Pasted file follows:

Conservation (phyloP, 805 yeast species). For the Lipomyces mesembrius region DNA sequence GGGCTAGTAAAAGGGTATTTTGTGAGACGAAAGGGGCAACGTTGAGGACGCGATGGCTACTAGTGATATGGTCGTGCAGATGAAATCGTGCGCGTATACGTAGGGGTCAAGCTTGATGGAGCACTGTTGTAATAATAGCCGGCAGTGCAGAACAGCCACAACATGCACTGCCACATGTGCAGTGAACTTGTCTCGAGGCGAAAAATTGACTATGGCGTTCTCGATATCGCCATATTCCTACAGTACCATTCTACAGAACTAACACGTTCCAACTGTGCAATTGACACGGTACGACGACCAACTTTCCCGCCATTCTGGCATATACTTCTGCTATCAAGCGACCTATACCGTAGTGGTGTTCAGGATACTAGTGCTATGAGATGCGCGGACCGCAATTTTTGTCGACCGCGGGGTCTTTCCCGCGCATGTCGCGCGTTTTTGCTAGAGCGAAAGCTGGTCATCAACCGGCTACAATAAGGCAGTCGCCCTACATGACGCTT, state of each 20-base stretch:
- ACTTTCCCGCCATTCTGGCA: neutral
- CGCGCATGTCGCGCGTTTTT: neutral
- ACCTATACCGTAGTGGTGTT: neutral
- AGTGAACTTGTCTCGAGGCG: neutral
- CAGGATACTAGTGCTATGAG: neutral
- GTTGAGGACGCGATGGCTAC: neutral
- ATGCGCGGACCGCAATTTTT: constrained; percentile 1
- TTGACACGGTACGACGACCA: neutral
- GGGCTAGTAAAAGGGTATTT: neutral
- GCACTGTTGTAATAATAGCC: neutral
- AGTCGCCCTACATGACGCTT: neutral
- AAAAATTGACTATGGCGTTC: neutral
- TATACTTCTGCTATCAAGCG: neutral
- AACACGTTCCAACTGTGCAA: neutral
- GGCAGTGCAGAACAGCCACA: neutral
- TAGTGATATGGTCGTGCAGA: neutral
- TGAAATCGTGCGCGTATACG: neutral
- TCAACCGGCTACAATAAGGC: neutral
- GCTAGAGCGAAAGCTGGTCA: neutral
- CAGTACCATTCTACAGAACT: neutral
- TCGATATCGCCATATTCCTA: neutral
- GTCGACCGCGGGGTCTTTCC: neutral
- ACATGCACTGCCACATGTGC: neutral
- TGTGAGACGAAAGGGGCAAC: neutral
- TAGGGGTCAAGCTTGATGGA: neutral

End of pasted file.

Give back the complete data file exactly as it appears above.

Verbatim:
Conservation (phyloP, 805 yeast species). For the Lipomyces mesembrius region DNA sequence GGGCTAGTAAAAGGGTATTTTGTGAGACGAAAGGGGCAACGTTGAGGACGCGATGGCTACTAGTGATATGGTCGTGCAGATGAAATCGTGCGCGTATACGTAGGGGTCAAGCTTGATGGAGCACTGTTGTAATAATAGCCGGCAGTGCAGAACAGCCACAACATGCACTGCCACATGTGCAGTGAACTTGTCTCGAGGCGAAAAATTGACTATGGCGTTCTCGATATCGCCATATTCCTACAGTACCATTCTACAGAACTAACACGTTCCAACTGTGCAATTGACACGGTACGACGACCAACTTTCCCGCCATTCTGGCATATACTTCTGCTATCAAGCGACCTATACCGTAGTGGTGTTCAGGATACTAGTGCTATGAGATGCGCGGACCGCAATTTTTGTCGACCGCGGGGTCTTTCCCGCGCATGTCGCGCGTTTTTGCTAGAGCGAAAGCTGGTCATCAACCGGCTACAATAAGGCAGTCGCCCTACATGACGCTT, state of each 20-base stretch:
- ACTTTCCCGCCATTCTGGCA: neutral
- CGCGCATGTCGCGCGTTTTT: neutral
- ACCTATACCGTAGTGGTGTT: neutral
- AGTGAACTTGTCTCGAGGCG: neutral
- CAGGATACTAGTGCTATGAG: neutral
- GTTGAGGACGCGATGGCTAC: neutral
- ATGCGCGGACCGCAATTTTT: constrained; percentile 1
- TTGACACGGTACGACGACCA: neutral
- GGGCTAGTAAAAGGGTATTT: neutral
- GCACTGTTGTAATAATAGCC: neutral
- AGTCGCCCTACATGACGCTT: neutral
- AAAAATTGACTATGGCGTTC: neutral
- TATACTTCTGCTATCAAGCG: neutral
- AACACGTTCCAACTGTGCAA: neutral
- GGCAGTGCAGAACAGCCACA: neutral
- TAGTGATATGGTCGTGCAGA: neutral
- TGAAATCGTGCGCGTATACG: neutral
- TCAACCGGCTACAATAAGGC: neutral
- GCTAGAGCGAAAGCTGGTCA: neutral
- CAGTACCATTCTACAGAACT: neutral
- TCGATATCGCCATATTCCTA: neutral
- GTCGACCGCGGGGTCTTTCC: neutral
- ACATGCACTGCCACATGTGC: neutral
- TGTGAGACGAAAGGGGCAAC: neutral
- TAGGGGTCAAGCTTGATGGA: neutral